• Bill Miller

September 25, 2022, Twenty-Sixth Sunday in Ordinary Time

Amos 6:1a, 4-7 1 Timothy 6:11-16 Luke 16:19-31


Today's gospel offers us two very different characters: the “rich" man, who is never given a name in the scripture, and Lazarus, the poor man. We don't know much about the rich man except that he was apparently living very comfortably, eating well and oblivious to the poor sick man with open sores lying at his own gate.

They both die and the rich man goes to the netherworld, while Lazarus goes to the bosom of Abraham. In torment, the rich man calls out for the assistance of Lazarus. I imagine Lazarus thinking, "Oh, so now you know my name!“ The rich man has an errand for Lazarus: slake his own thirst with water or, at least, take a warning to his remaining relatives! Apparently, it's still all about him! We are not told the rich man was a mean or violent person in this life. He was simply unaware of the needs beyond his own gate, beyond himself.

One of the principles of Catholic social teaching is solidarity, the awareness and appreciation of our common humanity, and a commitment to our common good. It grows out of the first principle of Catholic social teaching, the dignity of life. If all lives have dignity then we must be aware of all of the forces that cause others to suffer and how they are all connected. The principle of solidarity requires us to pay attention, to notice the suffering of our brothers and sisters. And having noticed, to do whatever we can to promote the common good.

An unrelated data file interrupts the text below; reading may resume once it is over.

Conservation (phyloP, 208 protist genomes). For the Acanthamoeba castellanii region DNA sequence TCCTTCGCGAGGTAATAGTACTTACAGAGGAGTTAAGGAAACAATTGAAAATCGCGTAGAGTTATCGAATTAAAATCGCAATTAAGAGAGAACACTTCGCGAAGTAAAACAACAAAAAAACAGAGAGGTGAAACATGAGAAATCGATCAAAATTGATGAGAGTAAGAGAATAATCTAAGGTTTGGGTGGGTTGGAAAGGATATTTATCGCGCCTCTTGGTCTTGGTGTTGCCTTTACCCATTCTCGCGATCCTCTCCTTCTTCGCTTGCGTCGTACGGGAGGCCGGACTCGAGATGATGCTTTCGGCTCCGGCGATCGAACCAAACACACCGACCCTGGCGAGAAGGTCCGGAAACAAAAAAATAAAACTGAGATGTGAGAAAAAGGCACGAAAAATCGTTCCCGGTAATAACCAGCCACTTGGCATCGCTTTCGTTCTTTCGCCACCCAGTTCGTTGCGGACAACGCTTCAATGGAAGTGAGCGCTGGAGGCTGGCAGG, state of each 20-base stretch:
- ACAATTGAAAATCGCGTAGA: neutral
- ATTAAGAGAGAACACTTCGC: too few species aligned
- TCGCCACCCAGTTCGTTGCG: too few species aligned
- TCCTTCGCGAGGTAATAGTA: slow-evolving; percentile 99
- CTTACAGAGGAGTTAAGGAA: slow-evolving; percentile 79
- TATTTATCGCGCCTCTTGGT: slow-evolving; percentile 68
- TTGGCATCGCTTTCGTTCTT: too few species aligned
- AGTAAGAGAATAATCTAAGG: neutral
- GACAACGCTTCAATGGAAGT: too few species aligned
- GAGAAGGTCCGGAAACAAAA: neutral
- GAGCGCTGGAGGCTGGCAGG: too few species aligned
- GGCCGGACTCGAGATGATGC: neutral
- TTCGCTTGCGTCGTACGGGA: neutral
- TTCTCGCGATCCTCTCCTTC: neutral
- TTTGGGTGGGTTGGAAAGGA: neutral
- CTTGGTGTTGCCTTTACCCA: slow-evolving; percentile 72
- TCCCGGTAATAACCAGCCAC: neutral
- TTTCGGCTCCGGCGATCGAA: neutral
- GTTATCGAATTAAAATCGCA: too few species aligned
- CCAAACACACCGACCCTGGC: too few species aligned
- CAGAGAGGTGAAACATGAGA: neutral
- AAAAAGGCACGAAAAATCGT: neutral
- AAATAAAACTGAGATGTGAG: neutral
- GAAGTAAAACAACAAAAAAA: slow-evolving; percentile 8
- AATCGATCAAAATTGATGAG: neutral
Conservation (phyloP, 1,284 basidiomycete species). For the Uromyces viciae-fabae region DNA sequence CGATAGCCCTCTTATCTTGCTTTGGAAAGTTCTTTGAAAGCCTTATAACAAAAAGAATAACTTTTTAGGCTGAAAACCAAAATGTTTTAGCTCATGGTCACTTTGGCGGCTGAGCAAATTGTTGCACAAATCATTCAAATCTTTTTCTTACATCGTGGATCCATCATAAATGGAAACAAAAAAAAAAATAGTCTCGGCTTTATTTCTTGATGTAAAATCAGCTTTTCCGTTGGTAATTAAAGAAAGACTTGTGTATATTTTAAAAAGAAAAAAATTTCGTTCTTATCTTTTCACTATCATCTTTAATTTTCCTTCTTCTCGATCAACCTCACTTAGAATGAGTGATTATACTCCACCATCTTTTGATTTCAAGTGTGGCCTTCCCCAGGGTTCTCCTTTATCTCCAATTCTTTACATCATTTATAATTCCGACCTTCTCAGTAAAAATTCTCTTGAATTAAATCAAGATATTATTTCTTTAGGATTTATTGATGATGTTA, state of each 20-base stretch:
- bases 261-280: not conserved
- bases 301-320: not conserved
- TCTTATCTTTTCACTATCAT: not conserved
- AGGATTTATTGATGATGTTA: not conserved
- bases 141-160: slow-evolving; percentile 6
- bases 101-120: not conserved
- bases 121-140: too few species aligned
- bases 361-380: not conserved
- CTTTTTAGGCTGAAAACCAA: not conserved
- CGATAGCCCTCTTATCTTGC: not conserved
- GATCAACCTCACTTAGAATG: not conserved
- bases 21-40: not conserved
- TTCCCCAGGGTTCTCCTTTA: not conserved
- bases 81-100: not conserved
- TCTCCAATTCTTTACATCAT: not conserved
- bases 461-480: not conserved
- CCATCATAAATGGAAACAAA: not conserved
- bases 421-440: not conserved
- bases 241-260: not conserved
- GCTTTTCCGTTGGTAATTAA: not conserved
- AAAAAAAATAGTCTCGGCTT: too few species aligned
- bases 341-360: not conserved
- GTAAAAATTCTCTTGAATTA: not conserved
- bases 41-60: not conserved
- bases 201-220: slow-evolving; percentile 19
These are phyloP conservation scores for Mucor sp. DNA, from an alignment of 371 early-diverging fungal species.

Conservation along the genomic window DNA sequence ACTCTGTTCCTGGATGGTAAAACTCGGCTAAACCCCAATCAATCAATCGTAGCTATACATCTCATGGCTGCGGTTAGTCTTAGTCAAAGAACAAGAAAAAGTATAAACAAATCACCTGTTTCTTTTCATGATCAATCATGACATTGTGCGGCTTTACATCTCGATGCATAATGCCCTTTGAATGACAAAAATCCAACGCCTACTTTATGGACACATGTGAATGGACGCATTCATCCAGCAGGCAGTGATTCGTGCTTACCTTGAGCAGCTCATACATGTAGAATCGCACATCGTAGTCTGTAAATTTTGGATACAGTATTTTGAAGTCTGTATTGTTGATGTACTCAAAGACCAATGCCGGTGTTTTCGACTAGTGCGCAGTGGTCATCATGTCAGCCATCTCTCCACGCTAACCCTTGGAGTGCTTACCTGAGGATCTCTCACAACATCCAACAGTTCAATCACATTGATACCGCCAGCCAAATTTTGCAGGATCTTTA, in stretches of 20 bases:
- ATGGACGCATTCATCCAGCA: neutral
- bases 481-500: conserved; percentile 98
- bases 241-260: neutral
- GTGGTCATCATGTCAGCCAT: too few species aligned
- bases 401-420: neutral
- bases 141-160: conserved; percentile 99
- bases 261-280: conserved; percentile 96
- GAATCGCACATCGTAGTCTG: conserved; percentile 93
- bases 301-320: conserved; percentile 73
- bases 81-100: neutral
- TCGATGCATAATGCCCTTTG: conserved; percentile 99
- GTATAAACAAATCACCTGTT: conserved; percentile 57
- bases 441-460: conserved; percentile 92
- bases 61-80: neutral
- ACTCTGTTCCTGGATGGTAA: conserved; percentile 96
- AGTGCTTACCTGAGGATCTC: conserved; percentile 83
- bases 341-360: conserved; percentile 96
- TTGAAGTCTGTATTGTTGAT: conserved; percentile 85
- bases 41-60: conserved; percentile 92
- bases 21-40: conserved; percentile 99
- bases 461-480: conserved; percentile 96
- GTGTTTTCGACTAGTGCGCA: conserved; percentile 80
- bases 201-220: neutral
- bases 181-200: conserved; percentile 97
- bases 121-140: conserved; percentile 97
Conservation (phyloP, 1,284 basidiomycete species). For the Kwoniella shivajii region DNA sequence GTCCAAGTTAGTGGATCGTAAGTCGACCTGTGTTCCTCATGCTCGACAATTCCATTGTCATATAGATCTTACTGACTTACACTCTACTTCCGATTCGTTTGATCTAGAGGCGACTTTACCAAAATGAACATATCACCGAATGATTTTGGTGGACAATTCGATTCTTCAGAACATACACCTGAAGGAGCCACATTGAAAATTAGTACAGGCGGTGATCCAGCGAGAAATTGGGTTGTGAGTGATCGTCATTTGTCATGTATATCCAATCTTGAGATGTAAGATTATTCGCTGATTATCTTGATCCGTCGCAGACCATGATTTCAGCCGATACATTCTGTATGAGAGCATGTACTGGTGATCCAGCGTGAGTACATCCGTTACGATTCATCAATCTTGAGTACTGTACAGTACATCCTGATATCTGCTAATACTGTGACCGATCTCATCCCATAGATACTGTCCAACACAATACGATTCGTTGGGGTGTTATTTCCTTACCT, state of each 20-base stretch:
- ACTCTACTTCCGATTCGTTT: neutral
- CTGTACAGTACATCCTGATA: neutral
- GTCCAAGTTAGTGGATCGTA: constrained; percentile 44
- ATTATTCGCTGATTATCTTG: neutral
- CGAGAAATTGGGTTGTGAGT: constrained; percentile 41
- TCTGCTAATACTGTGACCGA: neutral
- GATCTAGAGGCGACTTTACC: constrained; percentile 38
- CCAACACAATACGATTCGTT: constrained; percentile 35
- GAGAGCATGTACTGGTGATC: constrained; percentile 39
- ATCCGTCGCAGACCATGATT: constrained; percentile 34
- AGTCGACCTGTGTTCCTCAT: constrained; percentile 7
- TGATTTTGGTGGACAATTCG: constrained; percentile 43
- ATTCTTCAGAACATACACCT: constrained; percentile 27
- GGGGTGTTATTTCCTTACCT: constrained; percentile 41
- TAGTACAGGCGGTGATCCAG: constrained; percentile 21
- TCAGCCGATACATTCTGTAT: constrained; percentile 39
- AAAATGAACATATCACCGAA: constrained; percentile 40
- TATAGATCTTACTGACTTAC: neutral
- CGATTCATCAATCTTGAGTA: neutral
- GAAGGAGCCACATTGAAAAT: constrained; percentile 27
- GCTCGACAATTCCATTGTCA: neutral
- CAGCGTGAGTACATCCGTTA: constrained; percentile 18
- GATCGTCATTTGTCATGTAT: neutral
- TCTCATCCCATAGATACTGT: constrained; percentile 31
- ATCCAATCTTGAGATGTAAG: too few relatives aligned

How much anger and political unrest is caused by human suffering and by the perception that those of us whose needs are met are unaware or uncaring of those whose needs are not.

We are obliged by the gospel to do what we can to alleviate the suffering of others, to see their pain as our own. Catholic social teaching walks on two feet: justice and charity. There are immediate needs to which we can respond with charity: a hot meal for someone who is hungry, baby formula for the poor young mother, financial support to a worthy cause.

Equally important are works of justice, work aimed to correct the causes of suffering. Poverty, prejudice and climate change pose problems that require corporate solutions, working together with others who are committed to a just and equal society.

We cannot do everything., but we are called to commit ourselves to each other. The rich man was not obligated to eradicate poverty and hunger. He was however obliged to notice the suffering of Lazarus and to do whatever was in his power to alleviate it.

And so it is with us.

by: Pat Schnee

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